2005-2006 Programme (1) PRE 2307 Strengthening Basic Skills in the Family 2 • Development, delivery and evaluation of a family literacy programme. • Critical reflection: how do such programmes bring about: - The children’s educational development - Parents’ lifelong educational development - Integration with school work PRE 2308 Working with Parents 2 • Forms of parental participation in education, especially school councils and similar entities in the non-state sector. Their present and future say in the life of the school; how do they lead to enhanced parental empowerment? • Assessing the effectiveness of parent education participation programmes, with special reference to participants’: - lifelong educational development - commitment to their families, school community and local community - Impact on their families, school community and local community.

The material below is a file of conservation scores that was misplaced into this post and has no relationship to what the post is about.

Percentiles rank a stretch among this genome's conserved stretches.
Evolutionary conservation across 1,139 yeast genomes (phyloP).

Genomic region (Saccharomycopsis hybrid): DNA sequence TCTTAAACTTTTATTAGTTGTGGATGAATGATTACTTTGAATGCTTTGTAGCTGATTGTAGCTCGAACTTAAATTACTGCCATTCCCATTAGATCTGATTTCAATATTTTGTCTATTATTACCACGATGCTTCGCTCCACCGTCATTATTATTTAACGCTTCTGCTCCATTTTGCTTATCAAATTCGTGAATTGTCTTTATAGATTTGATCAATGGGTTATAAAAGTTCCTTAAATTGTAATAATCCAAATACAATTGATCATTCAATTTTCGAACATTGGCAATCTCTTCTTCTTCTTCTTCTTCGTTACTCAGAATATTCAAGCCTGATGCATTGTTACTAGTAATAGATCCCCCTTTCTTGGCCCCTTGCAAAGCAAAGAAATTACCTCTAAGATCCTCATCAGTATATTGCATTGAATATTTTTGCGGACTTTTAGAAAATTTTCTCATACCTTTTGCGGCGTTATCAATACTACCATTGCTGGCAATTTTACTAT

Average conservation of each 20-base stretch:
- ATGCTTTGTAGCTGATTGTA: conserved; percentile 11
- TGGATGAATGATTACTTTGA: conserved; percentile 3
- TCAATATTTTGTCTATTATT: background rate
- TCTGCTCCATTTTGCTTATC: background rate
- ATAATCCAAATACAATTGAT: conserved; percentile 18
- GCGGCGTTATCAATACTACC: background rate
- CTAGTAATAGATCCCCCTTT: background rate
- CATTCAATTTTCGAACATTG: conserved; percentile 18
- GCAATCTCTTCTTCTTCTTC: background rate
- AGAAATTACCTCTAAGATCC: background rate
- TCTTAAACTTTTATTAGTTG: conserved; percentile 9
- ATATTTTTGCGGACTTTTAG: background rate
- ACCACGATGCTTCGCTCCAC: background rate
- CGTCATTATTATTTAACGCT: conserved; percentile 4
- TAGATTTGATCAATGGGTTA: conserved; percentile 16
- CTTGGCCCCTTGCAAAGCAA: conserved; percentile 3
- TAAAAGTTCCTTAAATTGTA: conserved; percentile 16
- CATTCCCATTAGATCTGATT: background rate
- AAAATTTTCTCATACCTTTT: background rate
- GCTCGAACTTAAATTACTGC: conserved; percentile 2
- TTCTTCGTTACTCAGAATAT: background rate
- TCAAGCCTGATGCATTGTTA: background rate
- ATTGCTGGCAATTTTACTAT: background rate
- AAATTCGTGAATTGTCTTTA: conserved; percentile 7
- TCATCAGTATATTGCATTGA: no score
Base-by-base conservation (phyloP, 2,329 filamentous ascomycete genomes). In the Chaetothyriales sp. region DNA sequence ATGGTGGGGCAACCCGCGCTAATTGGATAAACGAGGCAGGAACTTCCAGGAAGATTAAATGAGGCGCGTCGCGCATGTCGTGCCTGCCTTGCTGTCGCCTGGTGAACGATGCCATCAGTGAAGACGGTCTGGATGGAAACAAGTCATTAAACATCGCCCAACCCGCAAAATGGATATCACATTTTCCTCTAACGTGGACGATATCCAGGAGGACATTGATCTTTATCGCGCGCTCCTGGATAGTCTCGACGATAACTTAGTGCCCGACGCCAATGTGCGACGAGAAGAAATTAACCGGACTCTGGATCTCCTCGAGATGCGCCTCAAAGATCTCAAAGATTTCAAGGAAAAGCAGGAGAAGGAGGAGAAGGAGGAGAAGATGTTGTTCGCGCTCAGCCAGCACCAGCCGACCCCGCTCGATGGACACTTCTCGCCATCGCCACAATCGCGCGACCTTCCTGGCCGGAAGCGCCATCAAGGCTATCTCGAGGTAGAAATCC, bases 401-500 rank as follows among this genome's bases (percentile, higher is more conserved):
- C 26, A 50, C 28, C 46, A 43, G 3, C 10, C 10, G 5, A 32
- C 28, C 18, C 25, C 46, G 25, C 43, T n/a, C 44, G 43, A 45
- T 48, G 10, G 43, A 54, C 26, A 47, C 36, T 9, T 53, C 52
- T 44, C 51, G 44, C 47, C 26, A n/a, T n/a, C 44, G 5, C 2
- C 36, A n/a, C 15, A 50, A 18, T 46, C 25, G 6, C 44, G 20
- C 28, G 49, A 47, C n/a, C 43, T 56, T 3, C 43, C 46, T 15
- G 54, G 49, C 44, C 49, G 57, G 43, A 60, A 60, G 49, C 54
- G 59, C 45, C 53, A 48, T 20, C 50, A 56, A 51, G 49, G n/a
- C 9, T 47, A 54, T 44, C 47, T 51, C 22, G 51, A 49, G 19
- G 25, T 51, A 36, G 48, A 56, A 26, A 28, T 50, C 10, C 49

2005-2006 Programme (2) PRE 3305 Strengthening Basic Skills in the Family 3 • Development, delivery and evaluation of a family literacy programme that is adapted and personalised for children with severe basic skills needs. • Possibilities for parental involvement in the case of children with special needs. • Critical reflection: how do such programmes bring about: - The children’s educational development - Parents’ lifelong educational development - Interaction with school work - The role of the day school PRE 4302 Strengthening Basic Skills in the Family 4 • Other forms of parental participation in the strengthening of their children’s basic skills, such as keeping a home-school journal for joint parent-child reading and/or writing. • Practical tips that teachers may give to parents to help their children in reading, writing and maths, and concrete ways how to maintain parent-teacher communication throughout the scholastic year. • Critical reflection: how do such programmes bring about: - The children’s educational development - Parents’ lifelong educational development - Interaction with school work